October 2020


Skill Focus
Stem cell transplantation for corneal scarring

by Ellen Stodola Editorial Co-Director

Injuries to the cornea can induce the production of inflammatory cytokines (A). Application of MSCs to the cornea inside a
fibrin gel can modulate inflammation through the secretion
of immunomodulatory factors (B).
Source: Ali Djalilian, MD

Stem cell transplantation for corneal scarring is currently in development, with limited experience so far in human patients. Sayan Basu, MBBS, and Ali Djalilian, MD, discussed this treatment and how it works.
Before getting into treatment options and choosing a treatment, Dr. Basu discussed some of the key terms, including allogeneic grafts, embryonic stem cells, induced pluripotent stem cells, and limbal stem cell transplantation.
He noted that the term allogeneic means from another person. The converse, he said, is autologous, meaning from the same person. “These are terms used to refer to the source of tissue/grafts or organs for transplantation,” he explained.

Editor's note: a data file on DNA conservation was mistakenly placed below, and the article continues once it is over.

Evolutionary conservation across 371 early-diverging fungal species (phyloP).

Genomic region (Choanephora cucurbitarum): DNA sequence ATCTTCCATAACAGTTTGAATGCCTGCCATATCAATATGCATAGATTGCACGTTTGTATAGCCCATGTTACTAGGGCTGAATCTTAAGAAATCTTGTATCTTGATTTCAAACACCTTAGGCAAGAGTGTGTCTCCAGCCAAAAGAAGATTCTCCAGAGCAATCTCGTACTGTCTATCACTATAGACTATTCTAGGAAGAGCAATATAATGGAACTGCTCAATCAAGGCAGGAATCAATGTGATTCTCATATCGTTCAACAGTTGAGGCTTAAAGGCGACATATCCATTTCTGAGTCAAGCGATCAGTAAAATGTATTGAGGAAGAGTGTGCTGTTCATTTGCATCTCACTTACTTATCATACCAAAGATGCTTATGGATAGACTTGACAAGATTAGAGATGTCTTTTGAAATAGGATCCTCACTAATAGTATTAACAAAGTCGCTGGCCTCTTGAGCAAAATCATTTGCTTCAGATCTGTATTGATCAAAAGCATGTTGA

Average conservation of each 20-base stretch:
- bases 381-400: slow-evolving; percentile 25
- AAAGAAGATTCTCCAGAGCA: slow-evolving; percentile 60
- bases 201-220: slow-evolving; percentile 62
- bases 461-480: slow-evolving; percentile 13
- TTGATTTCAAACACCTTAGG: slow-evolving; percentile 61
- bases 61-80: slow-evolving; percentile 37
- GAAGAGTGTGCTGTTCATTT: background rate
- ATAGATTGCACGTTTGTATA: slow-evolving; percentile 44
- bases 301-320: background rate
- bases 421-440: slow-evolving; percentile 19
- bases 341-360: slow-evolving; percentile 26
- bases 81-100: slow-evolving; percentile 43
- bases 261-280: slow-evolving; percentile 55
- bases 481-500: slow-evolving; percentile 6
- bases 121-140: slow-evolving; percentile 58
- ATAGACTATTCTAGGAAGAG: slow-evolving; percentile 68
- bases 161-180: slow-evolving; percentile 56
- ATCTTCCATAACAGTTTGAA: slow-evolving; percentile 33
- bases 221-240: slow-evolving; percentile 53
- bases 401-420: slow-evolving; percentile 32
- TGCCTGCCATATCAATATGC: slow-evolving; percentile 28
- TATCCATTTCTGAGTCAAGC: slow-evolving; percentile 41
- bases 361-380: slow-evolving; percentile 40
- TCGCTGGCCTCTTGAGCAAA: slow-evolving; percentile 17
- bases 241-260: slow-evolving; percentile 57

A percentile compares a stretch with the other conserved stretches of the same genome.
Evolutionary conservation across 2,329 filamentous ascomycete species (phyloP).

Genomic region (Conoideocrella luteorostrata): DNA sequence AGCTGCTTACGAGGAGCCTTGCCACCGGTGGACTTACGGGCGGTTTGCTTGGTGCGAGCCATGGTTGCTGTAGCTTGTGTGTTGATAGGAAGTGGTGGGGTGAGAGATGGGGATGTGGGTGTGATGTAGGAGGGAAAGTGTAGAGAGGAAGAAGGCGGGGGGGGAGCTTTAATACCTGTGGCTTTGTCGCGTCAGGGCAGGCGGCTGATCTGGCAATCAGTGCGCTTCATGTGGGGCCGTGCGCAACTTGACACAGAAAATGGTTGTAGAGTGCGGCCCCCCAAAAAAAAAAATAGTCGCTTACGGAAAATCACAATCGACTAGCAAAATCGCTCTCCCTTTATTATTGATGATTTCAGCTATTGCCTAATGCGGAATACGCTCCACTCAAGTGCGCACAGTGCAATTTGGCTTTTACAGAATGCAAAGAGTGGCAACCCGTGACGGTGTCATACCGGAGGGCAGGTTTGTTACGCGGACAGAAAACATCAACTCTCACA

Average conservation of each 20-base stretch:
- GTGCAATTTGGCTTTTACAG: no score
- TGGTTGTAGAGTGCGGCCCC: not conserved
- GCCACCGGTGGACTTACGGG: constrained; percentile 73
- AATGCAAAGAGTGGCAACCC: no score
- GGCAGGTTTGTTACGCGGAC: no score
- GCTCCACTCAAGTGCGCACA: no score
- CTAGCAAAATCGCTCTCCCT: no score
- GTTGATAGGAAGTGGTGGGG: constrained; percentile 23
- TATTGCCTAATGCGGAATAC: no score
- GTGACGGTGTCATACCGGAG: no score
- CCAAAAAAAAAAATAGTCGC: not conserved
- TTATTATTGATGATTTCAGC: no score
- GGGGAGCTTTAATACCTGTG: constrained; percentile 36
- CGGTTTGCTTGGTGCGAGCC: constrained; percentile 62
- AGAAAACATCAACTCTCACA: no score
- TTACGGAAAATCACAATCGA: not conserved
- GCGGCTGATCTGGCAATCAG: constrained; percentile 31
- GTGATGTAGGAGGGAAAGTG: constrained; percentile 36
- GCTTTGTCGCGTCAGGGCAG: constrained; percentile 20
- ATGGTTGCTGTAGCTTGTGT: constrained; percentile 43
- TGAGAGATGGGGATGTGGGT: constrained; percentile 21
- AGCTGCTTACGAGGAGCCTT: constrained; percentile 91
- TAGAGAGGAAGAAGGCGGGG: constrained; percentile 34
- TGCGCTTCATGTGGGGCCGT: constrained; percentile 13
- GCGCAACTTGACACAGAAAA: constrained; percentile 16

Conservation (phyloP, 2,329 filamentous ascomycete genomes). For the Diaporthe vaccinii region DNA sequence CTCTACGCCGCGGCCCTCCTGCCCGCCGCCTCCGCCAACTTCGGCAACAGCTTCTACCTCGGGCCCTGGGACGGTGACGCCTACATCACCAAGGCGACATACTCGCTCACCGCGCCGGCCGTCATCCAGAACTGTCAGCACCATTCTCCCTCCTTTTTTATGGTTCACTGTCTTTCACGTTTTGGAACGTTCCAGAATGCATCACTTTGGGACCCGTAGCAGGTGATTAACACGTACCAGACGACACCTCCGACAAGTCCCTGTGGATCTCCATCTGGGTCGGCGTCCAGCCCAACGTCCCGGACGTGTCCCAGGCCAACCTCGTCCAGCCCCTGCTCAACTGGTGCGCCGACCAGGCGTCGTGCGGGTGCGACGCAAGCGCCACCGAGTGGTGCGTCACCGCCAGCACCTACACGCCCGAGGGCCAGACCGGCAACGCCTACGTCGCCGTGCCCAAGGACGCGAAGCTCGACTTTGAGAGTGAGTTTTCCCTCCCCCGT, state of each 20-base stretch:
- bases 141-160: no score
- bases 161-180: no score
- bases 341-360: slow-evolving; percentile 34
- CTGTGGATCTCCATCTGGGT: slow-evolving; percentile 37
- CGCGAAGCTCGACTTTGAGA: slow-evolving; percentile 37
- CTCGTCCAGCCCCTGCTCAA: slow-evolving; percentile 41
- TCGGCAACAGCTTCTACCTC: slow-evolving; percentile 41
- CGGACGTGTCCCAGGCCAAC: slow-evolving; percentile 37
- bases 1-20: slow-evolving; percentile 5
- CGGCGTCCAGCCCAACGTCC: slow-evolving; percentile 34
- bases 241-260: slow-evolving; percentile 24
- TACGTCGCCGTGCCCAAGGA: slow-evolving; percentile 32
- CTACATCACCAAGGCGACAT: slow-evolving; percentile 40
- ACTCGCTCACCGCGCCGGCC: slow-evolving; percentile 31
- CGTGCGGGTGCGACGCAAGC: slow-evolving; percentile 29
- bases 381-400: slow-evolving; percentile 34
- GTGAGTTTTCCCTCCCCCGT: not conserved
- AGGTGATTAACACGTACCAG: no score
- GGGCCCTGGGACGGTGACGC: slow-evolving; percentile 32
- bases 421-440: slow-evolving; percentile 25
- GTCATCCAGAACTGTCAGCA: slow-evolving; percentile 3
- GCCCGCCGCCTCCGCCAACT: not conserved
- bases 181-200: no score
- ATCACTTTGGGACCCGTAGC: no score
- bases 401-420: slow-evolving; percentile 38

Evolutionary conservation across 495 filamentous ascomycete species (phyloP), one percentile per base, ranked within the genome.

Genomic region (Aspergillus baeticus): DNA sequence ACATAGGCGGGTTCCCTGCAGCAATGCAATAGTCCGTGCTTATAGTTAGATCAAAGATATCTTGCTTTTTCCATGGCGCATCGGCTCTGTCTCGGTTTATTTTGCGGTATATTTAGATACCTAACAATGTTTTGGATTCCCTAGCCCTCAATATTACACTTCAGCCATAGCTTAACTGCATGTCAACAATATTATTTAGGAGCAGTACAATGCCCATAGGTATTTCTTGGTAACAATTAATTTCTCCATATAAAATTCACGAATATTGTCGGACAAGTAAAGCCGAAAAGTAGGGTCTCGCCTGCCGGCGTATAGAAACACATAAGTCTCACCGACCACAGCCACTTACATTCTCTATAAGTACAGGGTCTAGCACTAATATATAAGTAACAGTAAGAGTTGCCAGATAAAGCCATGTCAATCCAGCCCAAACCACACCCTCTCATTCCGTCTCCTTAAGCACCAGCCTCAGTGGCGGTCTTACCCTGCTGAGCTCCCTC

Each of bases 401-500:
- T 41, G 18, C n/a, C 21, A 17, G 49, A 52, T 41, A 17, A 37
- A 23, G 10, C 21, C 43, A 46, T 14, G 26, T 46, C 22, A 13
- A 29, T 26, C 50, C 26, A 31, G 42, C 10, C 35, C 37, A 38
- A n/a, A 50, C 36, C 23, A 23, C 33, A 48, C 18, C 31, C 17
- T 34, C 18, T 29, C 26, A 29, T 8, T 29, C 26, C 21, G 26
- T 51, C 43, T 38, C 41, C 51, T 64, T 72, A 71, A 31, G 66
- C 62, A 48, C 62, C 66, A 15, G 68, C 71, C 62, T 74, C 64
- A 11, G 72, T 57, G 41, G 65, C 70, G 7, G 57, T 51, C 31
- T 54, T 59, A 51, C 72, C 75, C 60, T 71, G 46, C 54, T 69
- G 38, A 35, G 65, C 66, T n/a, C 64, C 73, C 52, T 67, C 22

Embryonic stem cells (ESCs) are those that are found in the early (embryo) stage of the formation of the fetus. Typically, Dr. Basu said, in the case of human ESCs, these are created in the lab or obtained from fertility clinics as unused embryos. They have the potential to create any tissue in the body. ESCs have the greatest potential and are pluripotent, however, they are allogeneic.
Induced pluripotent stem cells (iPSCs), he said, are adult cells that have been programmed to function similar to ESCs by introducing certain genes, known as the Yamanaka factors or some variations thereof. “Usually these are derived from skin fibroblasts,” Dr. Basu said. “Once iPSCs are formed, they can, like ESCs, produce any tissue of the body. The advantage over natural ESCs is that iPSCs are autologous.”